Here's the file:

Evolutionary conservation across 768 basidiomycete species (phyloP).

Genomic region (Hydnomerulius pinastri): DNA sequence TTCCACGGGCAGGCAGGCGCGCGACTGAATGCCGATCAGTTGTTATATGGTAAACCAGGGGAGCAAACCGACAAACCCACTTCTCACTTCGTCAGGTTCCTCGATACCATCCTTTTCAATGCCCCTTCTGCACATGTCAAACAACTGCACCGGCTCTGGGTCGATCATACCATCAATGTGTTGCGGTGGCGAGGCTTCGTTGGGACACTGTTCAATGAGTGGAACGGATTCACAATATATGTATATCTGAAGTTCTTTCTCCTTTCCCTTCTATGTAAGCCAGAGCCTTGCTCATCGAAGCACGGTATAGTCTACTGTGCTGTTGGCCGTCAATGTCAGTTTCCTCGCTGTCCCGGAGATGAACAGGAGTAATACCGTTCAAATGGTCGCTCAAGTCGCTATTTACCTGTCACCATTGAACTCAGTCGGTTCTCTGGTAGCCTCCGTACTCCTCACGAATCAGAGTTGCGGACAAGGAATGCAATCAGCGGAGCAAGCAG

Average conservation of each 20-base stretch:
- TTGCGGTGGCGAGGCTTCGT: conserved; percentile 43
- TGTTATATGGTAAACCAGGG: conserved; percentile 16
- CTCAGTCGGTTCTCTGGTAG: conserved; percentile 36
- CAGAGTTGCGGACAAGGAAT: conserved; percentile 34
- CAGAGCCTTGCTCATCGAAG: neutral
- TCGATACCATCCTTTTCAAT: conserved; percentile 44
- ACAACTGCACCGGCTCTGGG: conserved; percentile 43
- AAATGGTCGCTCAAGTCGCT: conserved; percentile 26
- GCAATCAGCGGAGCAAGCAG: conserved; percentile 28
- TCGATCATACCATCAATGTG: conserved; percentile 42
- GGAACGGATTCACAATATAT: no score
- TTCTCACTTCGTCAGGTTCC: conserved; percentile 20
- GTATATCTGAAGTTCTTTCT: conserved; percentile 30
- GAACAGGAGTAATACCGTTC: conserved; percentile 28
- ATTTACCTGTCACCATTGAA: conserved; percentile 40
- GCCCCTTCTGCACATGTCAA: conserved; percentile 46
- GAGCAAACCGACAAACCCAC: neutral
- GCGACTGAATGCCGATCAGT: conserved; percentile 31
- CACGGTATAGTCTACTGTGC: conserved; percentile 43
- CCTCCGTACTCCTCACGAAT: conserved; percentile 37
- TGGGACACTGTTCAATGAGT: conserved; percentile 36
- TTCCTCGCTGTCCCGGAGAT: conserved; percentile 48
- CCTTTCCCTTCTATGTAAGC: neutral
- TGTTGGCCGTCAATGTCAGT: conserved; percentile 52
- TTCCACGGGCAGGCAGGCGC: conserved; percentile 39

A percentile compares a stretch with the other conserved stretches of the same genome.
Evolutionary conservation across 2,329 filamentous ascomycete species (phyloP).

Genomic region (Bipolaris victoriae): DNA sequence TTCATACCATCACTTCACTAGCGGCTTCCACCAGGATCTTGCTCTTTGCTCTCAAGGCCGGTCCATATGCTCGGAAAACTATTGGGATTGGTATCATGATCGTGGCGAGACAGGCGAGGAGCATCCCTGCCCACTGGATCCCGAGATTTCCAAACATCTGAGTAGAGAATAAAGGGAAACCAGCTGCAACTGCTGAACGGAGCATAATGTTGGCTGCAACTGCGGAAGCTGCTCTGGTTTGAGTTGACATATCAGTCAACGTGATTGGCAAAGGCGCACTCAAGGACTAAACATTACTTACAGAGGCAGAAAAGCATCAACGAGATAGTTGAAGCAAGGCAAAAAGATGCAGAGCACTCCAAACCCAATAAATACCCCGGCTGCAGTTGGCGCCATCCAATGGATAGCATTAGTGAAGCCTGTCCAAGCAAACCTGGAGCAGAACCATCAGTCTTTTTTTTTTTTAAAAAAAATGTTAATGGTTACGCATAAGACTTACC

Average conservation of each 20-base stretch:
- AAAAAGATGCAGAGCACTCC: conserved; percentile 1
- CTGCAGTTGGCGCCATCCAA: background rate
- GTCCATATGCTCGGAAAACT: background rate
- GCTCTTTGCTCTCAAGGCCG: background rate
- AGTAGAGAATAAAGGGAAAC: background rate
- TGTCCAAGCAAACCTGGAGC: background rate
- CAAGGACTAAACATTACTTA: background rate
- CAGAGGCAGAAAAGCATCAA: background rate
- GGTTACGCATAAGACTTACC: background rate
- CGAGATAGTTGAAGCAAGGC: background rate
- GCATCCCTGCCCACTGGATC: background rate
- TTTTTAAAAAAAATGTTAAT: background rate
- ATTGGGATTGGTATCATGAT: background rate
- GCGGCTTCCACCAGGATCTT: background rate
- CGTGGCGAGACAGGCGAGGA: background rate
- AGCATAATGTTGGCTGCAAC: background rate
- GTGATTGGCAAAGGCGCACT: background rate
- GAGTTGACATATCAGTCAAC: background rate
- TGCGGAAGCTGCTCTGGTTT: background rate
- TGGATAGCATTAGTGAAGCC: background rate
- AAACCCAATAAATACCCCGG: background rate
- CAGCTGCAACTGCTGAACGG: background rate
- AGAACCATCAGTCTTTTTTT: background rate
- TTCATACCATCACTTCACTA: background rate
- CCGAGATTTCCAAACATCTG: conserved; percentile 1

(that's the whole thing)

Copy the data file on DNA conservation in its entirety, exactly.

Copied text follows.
Evolutionary conservation across 768 basidiomycete species (phyloP).

Genomic region (Hydnomerulius pinastri): DNA sequence TTCCACGGGCAGGCAGGCGCGCGACTGAATGCCGATCAGTTGTTATATGGTAAACCAGGGGAGCAAACCGACAAACCCACTTCTCACTTCGTCAGGTTCCTCGATACCATCCTTTTCAATGCCCCTTCTGCACATGTCAAACAACTGCACCGGCTCTGGGTCGATCATACCATCAATGTGTTGCGGTGGCGAGGCTTCGTTGGGACACTGTTCAATGAGTGGAACGGATTCACAATATATGTATATCTGAAGTTCTTTCTCCTTTCCCTTCTATGTAAGCCAGAGCCTTGCTCATCGAAGCACGGTATAGTCTACTGTGCTGTTGGCCGTCAATGTCAGTTTCCTCGCTGTCCCGGAGATGAACAGGAGTAATACCGTTCAAATGGTCGCTCAAGTCGCTATTTACCTGTCACCATTGAACTCAGTCGGTTCTCTGGTAGCCTCCGTACTCCTCACGAATCAGAGTTGCGGACAAGGAATGCAATCAGCGGAGCAAGCAG

Average conservation of each 20-base stretch:
- TTGCGGTGGCGAGGCTTCGT: conserved; percentile 43
- TGTTATATGGTAAACCAGGG: conserved; percentile 16
- CTCAGTCGGTTCTCTGGTAG: conserved; percentile 36
- CAGAGTTGCGGACAAGGAAT: conserved; percentile 34
- CAGAGCCTTGCTCATCGAAG: neutral
- TCGATACCATCCTTTTCAAT: conserved; percentile 44
- ACAACTGCACCGGCTCTGGG: conserved; percentile 43
- AAATGGTCGCTCAAGTCGCT: conserved; percentile 26
- GCAATCAGCGGAGCAAGCAG: conserved; percentile 28
- TCGATCATACCATCAATGTG: conserved; percentile 42
- GGAACGGATTCACAATATAT: no score
- TTCTCACTTCGTCAGGTTCC: conserved; percentile 20
- GTATATCTGAAGTTCTTTCT: conserved; percentile 30
- GAACAGGAGTAATACCGTTC: conserved; percentile 28
- ATTTACCTGTCACCATTGAA: conserved; percentile 40
- GCCCCTTCTGCACATGTCAA: conserved; percentile 46
- GAGCAAACCGACAAACCCAC: neutral
- GCGACTGAATGCCGATCAGT: conserved; percentile 31
- CACGGTATAGTCTACTGTGC: conserved; percentile 43
- CCTCCGTACTCCTCACGAAT: conserved; percentile 37
- TGGGACACTGTTCAATGAGT: conserved; percentile 36
- TTCCTCGCTGTCCCGGAGAT: conserved; percentile 48
- CCTTTCCCTTCTATGTAAGC: neutral
- TGTTGGCCGTCAATGTCAGT: conserved; percentile 52
- TTCCACGGGCAGGCAGGCGC: conserved; percentile 39

A percentile compares a stretch with the other conserved stretches of the same genome.
Evolutionary conservation across 2,329 filamentous ascomycete species (phyloP).

Genomic region (Bipolaris victoriae): DNA sequence TTCATACCATCACTTCACTAGCGGCTTCCACCAGGATCTTGCTCTTTGCTCTCAAGGCCGGTCCATATGCTCGGAAAACTATTGGGATTGGTATCATGATCGTGGCGAGACAGGCGAGGAGCATCCCTGCCCACTGGATCCCGAGATTTCCAAACATCTGAGTAGAGAATAAAGGGAAACCAGCTGCAACTGCTGAACGGAGCATAATGTTGGCTGCAACTGCGGAAGCTGCTCTGGTTTGAGTTGACATATCAGTCAACGTGATTGGCAAAGGCGCACTCAAGGACTAAACATTACTTACAGAGGCAGAAAAGCATCAACGAGATAGTTGAAGCAAGGCAAAAAGATGCAGAGCACTCCAAACCCAATAAATACCCCGGCTGCAGTTGGCGCCATCCAATGGATAGCATTAGTGAAGCCTGTCCAAGCAAACCTGGAGCAGAACCATCAGTCTTTTTTTTTTTTAAAAAAAATGTTAATGGTTACGCATAAGACTTACC

Average conservation of each 20-base stretch:
- AAAAAGATGCAGAGCACTCC: conserved; percentile 1
- CTGCAGTTGGCGCCATCCAA: background rate
- GTCCATATGCTCGGAAAACT: background rate
- GCTCTTTGCTCTCAAGGCCG: background rate
- AGTAGAGAATAAAGGGAAAC: background rate
- TGTCCAAGCAAACCTGGAGC: background rate
- CAAGGACTAAACATTACTTA: background rate
- CAGAGGCAGAAAAGCATCAA: background rate
- GGTTACGCATAAGACTTACC: background rate
- CGAGATAGTTGAAGCAAGGC: background rate
- GCATCCCTGCCCACTGGATC: background rate
- TTTTTAAAAAAAATGTTAAT: background rate
- ATTGGGATTGGTATCATGAT: background rate
- GCGGCTTCCACCAGGATCTT: background rate
- CGTGGCGAGACAGGCGAGGA: background rate
- AGCATAATGTTGGCTGCAAC: background rate
- GTGATTGGCAAAGGCGCACT: background rate
- GAGTTGACATATCAGTCAAC: background rate
- TGCGGAAGCTGCTCTGGTTT: background rate
- TGGATAGCATTAGTGAAGCC: background rate
- AAACCCAATAAATACCCCGG: background rate
- CAGCTGCAACTGCTGAACGG: background rate
- AGAACCATCAGTCTTTTTTT: background rate
- TTCATACCATCACTTCACTA: background rate
- CCGAGATTTCCAAACATCTG: conserved; percentile 1